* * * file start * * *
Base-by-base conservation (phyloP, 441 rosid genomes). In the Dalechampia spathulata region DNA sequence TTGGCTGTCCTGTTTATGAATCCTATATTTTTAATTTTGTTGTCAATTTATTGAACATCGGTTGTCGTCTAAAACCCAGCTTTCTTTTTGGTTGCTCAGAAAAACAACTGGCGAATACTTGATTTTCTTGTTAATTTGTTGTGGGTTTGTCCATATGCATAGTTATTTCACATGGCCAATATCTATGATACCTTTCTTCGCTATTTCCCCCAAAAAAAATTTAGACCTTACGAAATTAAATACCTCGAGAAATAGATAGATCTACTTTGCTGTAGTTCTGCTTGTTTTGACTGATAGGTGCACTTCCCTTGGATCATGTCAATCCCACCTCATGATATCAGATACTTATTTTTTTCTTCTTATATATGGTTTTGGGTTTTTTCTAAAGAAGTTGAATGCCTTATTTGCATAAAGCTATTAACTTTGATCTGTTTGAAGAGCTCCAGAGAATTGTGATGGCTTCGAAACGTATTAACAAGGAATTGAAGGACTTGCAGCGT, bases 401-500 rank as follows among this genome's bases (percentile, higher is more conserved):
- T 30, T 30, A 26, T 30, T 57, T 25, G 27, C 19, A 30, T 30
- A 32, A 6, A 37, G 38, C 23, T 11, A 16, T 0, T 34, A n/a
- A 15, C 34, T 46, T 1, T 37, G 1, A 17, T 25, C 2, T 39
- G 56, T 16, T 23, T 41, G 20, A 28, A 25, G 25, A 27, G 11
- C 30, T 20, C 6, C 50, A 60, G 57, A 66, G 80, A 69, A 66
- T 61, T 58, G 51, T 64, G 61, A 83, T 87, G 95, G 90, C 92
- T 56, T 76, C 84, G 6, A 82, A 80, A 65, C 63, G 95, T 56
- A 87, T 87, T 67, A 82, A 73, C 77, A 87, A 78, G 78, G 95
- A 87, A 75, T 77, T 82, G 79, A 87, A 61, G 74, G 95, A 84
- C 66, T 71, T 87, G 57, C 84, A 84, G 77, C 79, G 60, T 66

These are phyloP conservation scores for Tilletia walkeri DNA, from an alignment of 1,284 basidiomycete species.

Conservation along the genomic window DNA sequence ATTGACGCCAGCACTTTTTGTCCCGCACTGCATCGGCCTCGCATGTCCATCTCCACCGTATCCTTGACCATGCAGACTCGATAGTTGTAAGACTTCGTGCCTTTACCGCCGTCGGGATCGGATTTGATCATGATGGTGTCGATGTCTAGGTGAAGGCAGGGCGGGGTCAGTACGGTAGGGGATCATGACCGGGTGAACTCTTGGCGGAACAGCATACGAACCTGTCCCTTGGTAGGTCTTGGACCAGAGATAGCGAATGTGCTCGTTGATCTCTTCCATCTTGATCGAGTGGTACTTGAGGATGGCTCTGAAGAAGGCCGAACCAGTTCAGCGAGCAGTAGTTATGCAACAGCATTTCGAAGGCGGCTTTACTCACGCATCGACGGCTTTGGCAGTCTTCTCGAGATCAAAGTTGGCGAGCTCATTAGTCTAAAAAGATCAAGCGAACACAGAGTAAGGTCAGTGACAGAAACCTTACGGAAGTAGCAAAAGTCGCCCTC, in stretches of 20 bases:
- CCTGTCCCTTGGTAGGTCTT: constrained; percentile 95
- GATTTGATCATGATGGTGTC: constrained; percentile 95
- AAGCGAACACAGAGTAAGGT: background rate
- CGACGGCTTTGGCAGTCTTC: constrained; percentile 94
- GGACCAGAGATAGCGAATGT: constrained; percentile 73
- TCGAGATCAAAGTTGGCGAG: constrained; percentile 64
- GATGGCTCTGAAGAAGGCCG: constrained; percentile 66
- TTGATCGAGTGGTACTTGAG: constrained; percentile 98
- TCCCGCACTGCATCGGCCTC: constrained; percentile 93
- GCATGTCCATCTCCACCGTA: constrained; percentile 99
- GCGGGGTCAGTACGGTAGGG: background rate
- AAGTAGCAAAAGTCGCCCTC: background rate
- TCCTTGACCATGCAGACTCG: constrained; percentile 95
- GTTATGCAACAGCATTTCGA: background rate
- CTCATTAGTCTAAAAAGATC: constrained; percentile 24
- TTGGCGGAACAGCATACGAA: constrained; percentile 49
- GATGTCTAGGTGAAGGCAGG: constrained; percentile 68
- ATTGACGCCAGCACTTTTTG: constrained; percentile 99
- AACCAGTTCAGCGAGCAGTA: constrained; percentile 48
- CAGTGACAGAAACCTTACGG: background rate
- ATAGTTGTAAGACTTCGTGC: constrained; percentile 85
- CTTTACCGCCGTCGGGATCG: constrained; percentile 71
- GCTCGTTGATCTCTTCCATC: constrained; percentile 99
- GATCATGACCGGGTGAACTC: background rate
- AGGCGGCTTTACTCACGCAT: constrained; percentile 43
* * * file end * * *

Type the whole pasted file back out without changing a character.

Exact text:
Base-by-base conservation (phyloP, 441 rosid genomes). In the Dalechampia spathulata region DNA sequence TTGGCTGTCCTGTTTATGAATCCTATATTTTTAATTTTGTTGTCAATTTATTGAACATCGGTTGTCGTCTAAAACCCAGCTTTCTTTTTGGTTGCTCAGAAAAACAACTGGCGAATACTTGATTTTCTTGTTAATTTGTTGTGGGTTTGTCCATATGCATAGTTATTTCACATGGCCAATATCTATGATACCTTTCTTCGCTATTTCCCCCAAAAAAAATTTAGACCTTACGAAATTAAATACCTCGAGAAATAGATAGATCTACTTTGCTGTAGTTCTGCTTGTTTTGACTGATAGGTGCACTTCCCTTGGATCATGTCAATCCCACCTCATGATATCAGATACTTATTTTTTTCTTCTTATATATGGTTTTGGGTTTTTTCTAAAGAAGTTGAATGCCTTATTTGCATAAAGCTATTAACTTTGATCTGTTTGAAGAGCTCCAGAGAATTGTGATGGCTTCGAAACGTATTAACAAGGAATTGAAGGACTTGCAGCGT, bases 401-500 rank as follows among this genome's bases (percentile, higher is more conserved):
- T 30, T 30, A 26, T 30, T 57, T 25, G 27, C 19, A 30, T 30
- A 32, A 6, A 37, G 38, C 23, T 11, A 16, T 0, T 34, A n/a
- A 15, C 34, T 46, T 1, T 37, G 1, A 17, T 25, C 2, T 39
- G 56, T 16, T 23, T 41, G 20, A 28, A 25, G 25, A 27, G 11
- C 30, T 20, C 6, C 50, A 60, G 57, A 66, G 80, A 69, A 66
- T 61, T 58, G 51, T 64, G 61, A 83, T 87, G 95, G 90, C 92
- T 56, T 76, C 84, G 6, A 82, A 80, A 65, C 63, G 95, T 56
- A 87, T 87, T 67, A 82, A 73, C 77, A 87, A 78, G 78, G 95
- A 87, A 75, T 77, T 82, G 79, A 87, A 61, G 74, G 95, A 84
- C 66, T 71, T 87, G 57, C 84, A 84, G 77, C 79, G 60, T 66

These are phyloP conservation scores for Tilletia walkeri DNA, from an alignment of 1,284 basidiomycete species.

Conservation along the genomic window DNA sequence ATTGACGCCAGCACTTTTTGTCCCGCACTGCATCGGCCTCGCATGTCCATCTCCACCGTATCCTTGACCATGCAGACTCGATAGTTGTAAGACTTCGTGCCTTTACCGCCGTCGGGATCGGATTTGATCATGATGGTGTCGATGTCTAGGTGAAGGCAGGGCGGGGTCAGTACGGTAGGGGATCATGACCGGGTGAACTCTTGGCGGAACAGCATACGAACCTGTCCCTTGGTAGGTCTTGGACCAGAGATAGCGAATGTGCTCGTTGATCTCTTCCATCTTGATCGAGTGGTACTTGAGGATGGCTCTGAAGAAGGCCGAACCAGTTCAGCGAGCAGTAGTTATGCAACAGCATTTCGAAGGCGGCTTTACTCACGCATCGACGGCTTTGGCAGTCTTCTCGAGATCAAAGTTGGCGAGCTCATTAGTCTAAAAAGATCAAGCGAACACAGAGTAAGGTCAGTGACAGAAACCTTACGGAAGTAGCAAAAGTCGCCCTC, in stretches of 20 bases:
- CCTGTCCCTTGGTAGGTCTT: constrained; percentile 95
- GATTTGATCATGATGGTGTC: constrained; percentile 95
- AAGCGAACACAGAGTAAGGT: background rate
- CGACGGCTTTGGCAGTCTTC: constrained; percentile 94
- GGACCAGAGATAGCGAATGT: constrained; percentile 73
- TCGAGATCAAAGTTGGCGAG: constrained; percentile 64
- GATGGCTCTGAAGAAGGCCG: constrained; percentile 66
- TTGATCGAGTGGTACTTGAG: constrained; percentile 98
- TCCCGCACTGCATCGGCCTC: constrained; percentile 93
- GCATGTCCATCTCCACCGTA: constrained; percentile 99
- GCGGGGTCAGTACGGTAGGG: background rate
- AAGTAGCAAAAGTCGCCCTC: background rate
- TCCTTGACCATGCAGACTCG: constrained; percentile 95
- GTTATGCAACAGCATTTCGA: background rate
- CTCATTAGTCTAAAAAGATC: constrained; percentile 24
- TTGGCGGAACAGCATACGAA: constrained; percentile 49
- GATGTCTAGGTGAAGGCAGG: constrained; percentile 68
- ATTGACGCCAGCACTTTTTG: constrained; percentile 99
- AACCAGTTCAGCGAGCAGTA: constrained; percentile 48
- CAGTGACAGAAACCTTACGG: background rate
- ATAGTTGTAAGACTTCGTGC: constrained; percentile 85
- CTTTACCGCCGTCGGGATCG: constrained; percentile 71
- GCTCGTTGATCTCTTCCATC: constrained; percentile 99
- GATCATGACCGGGTGAACTC: background rate
- AGGCGGCTTTACTCACGCAT: constrained; percentile 43